The Clemson Organic Plant Breeding Institute continues its “Going Organic” webinar series to teach farmers how to produce nutritional legumes and save money.
These webinars, featuring presentations by world-renowned researchers who are experts in their fields, will be held monthly through April 2023. This series is part of a United States Department of Agriculture National Institute for Food and Agriculture-funded grant project.
These webinars are free. Registration is requested. For information, contact Dil Thavarajah, firstname.lastname@example.org.
Going Organic webinar series 2022-2023
Speakers and the title of their presentations for the 2022-2023 Clemson Going Organic Webinar Series are listed below. All sessions begin at 10 a.m.
- Sept. 21 – Shiv Kumar Agrawal, lentil breeder, ICARDA, “Breeding legumes for organic agriculture: Progress and prospect.”
- Oct. 26 – George Vandemark, research geneticist, USDA, “Chickpea breeding and management.”
- Nov. 16 – Matthew Blair, molecular geneticist/plant breeder Tennessee State University, “Bean/Mung Bean breeding and management.”
- Dec. 7 – Diego Rubiales, Institute for Sustainable Agriculture, CSIC, at Cordoba Spain, “Pulse breeding and management.”
- Jan. 18, 2023 – Jeff Schoenau, University of Saskatchewan College of Agriculture and Bioresources, “Pulse crops fertility management and organic soil health tips.”
- Feb. 22, 2023 – Susan Whiting, University of Saskatchewan College of Pharmacy and Nutrition, “Benefits and ‘perceived’ risks of pulse consumption: examples from the Global North and the Global South.”
- March 29, 2023 – Hannah van Zanten, Cornell University Department of Global Development, “From linear to circular food systems.”
- April 19, 2023 – Jeff Rumney, USA Dry Pea and Lentil Council, “Pulse crop marketing and opportunities.”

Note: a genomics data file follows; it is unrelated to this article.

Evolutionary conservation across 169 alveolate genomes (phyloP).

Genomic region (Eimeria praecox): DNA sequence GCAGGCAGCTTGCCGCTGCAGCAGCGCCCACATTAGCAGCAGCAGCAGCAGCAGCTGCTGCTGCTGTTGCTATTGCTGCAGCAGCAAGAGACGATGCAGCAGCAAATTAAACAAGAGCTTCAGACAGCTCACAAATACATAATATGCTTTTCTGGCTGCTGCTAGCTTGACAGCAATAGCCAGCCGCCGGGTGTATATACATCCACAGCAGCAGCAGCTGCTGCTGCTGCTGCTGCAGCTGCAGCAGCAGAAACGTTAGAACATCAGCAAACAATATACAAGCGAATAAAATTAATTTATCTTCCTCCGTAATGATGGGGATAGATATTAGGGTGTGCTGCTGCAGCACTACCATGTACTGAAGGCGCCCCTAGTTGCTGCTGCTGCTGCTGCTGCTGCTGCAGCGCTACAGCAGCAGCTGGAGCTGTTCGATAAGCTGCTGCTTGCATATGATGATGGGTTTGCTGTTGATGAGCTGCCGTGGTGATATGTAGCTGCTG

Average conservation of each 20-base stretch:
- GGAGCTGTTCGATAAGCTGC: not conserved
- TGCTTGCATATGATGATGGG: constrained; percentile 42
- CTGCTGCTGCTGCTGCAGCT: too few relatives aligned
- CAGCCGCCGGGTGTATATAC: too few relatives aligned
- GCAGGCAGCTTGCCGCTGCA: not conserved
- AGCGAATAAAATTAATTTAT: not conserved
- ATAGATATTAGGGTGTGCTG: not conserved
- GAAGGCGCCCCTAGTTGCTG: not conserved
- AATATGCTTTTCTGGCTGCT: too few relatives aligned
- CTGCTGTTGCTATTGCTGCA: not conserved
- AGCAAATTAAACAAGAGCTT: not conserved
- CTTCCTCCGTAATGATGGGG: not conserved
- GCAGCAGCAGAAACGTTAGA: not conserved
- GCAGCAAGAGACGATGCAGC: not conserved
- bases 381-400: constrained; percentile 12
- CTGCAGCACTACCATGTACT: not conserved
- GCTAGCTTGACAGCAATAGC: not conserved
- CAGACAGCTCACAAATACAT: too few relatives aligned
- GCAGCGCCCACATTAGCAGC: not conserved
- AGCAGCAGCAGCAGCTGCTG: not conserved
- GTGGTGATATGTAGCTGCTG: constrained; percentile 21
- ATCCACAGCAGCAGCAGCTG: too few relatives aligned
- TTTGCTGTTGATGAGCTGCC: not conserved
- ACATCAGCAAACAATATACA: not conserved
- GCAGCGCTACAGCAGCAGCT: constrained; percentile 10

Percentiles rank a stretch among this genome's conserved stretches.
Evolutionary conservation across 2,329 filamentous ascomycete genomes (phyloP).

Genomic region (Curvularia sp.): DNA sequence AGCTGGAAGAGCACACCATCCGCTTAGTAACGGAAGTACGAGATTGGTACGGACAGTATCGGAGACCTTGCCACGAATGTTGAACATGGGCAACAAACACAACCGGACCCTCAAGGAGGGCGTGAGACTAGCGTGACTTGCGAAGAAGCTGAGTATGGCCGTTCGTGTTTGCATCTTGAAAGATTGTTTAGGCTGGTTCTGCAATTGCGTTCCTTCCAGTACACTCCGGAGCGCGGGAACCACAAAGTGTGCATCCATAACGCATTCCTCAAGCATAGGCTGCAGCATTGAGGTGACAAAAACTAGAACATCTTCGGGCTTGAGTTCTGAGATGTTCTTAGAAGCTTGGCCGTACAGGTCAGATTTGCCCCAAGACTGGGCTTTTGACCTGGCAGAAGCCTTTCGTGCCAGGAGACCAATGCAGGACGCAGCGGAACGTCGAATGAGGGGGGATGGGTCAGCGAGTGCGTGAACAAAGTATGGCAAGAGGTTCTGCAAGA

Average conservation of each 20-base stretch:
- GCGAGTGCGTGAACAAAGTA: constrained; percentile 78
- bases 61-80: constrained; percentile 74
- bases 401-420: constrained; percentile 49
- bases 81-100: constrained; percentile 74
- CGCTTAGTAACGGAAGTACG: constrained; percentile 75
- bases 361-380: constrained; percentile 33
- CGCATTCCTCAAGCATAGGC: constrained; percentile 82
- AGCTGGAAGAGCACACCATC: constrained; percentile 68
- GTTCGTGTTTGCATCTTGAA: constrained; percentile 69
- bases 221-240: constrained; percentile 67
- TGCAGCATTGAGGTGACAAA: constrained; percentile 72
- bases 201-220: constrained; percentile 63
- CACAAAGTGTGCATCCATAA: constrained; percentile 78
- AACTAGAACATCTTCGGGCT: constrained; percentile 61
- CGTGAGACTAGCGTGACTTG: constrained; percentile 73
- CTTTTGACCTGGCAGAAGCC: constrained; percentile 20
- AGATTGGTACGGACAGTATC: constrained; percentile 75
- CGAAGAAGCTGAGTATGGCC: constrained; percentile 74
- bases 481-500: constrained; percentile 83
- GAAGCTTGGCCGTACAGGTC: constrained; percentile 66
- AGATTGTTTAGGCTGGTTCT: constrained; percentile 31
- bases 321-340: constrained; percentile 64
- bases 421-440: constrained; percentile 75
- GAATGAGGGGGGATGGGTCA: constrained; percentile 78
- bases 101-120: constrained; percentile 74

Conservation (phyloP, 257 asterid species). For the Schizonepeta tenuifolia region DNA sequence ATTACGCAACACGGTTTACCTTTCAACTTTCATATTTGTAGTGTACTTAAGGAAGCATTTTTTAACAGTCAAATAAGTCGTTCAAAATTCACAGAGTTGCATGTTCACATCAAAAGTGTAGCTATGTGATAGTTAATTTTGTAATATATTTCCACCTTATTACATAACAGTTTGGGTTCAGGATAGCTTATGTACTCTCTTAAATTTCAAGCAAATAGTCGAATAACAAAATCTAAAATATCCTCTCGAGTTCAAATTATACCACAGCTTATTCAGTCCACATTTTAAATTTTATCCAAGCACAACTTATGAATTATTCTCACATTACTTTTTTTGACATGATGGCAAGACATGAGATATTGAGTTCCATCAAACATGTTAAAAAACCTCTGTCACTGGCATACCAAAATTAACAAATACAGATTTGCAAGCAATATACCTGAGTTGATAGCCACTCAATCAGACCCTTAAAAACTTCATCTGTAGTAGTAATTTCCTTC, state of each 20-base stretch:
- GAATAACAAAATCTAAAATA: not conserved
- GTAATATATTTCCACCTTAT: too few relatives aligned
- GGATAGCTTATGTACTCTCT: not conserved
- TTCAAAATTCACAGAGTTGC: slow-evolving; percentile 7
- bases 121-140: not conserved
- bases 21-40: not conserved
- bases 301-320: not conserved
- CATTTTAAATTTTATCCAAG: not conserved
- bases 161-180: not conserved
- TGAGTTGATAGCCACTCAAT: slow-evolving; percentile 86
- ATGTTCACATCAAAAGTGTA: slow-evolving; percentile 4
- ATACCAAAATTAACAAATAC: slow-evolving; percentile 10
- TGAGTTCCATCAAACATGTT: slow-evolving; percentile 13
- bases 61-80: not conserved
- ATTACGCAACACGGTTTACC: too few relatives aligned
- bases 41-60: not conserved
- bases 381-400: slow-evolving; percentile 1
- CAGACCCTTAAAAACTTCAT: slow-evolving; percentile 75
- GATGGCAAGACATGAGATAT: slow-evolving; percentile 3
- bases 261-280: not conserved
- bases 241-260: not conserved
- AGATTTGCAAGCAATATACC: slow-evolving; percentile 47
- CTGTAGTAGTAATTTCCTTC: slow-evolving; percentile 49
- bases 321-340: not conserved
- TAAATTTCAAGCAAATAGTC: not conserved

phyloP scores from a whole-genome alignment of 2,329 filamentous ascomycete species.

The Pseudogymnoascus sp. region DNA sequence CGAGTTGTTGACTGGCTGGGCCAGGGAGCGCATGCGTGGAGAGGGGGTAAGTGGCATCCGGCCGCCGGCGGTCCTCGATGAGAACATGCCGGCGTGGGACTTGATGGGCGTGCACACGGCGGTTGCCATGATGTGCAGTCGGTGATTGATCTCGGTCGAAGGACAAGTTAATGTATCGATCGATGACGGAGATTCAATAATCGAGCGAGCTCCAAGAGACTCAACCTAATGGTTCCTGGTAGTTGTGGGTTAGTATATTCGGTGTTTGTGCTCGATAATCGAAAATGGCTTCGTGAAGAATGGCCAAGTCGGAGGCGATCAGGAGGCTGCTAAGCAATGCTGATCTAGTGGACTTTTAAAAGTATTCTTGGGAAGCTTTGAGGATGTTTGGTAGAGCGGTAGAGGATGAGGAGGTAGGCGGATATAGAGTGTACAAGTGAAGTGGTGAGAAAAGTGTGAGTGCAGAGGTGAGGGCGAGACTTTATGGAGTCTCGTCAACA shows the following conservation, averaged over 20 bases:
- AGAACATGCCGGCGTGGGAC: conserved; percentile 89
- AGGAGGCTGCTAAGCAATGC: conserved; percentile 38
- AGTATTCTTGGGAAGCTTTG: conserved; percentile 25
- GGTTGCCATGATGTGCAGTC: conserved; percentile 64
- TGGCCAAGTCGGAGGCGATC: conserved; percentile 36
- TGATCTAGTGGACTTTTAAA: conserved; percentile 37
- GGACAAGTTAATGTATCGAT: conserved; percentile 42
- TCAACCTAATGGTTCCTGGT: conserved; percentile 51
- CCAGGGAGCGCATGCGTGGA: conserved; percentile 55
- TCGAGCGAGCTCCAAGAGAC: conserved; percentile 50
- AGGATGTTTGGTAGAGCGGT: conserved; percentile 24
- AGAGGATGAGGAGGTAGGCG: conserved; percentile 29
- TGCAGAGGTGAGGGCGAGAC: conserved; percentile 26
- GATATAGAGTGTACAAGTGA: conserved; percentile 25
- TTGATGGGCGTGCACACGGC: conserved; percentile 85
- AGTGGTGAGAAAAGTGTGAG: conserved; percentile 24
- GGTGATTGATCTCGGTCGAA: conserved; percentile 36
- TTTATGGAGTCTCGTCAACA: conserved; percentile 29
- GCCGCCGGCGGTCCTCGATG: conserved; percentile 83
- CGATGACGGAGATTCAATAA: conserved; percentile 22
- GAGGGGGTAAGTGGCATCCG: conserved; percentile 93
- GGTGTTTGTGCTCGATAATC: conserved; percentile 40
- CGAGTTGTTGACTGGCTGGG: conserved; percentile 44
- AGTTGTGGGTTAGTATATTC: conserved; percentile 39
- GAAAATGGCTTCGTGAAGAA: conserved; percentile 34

Advantages of Going Organic in South Carolina
Organic farming sometimes has a bad reputation for producing legumes with lower nutritional quality. But researchers in the Clemson Organic Plant Breeding Institute believe field peas and lentils can be grown organically and still have improved nutrient quality. The organic pulse breeding program is led by Dil Thavarajah and her team, including retired soybean breeder – Emerson Shipe, Shiv Kumar Agrawal and project manager Tristan Lawrence.
Their goal is to develop cultivars suitable for the Southern climate, especially South Carolina and North Carolina organic production systems.
Thavarajah, project lead investigator and a Clemson professor of pulse quality and organic nutritional breeding, said this research is needed because consumer demand for organically grown plant-based protein is increasing. The team is in the process of last stages to developing organic dry pea cultivars suitable for South Carolina.
“These cultivars are not only adapted to low input organic system but also rich in protein, prebiotic carbohydrates and micronutrients,” Thavarajah said.
“Organic plant-based proteins are popular because they are a clean source of protein without added chemicals,” Thavarajah said. “But organically grown pulse crops have lower protein content levels and are more expensive. During this study, we want to determine how to develop protein-biofortified organic pulse cultivars that will lead to economically rewarding sustainable organic farms, especially in the Carolinas.”
Both field pea and lentils are pulse crops. Thavarajah and her team have been testing three new pulse crop cultivars – lentil, dry pea and chickpea – for South Carolina organic production. The new dry pea cultivars will be released within the next two years.
Pulses are called “poor man’s meat” because they are rich in nutrients, such as proteins, but do not cost as much as meat. Among the objectives of this project are developing protein-enriched organic field pea and lentil varieties and providing on-farm Cooperative Extension Service educational activities.
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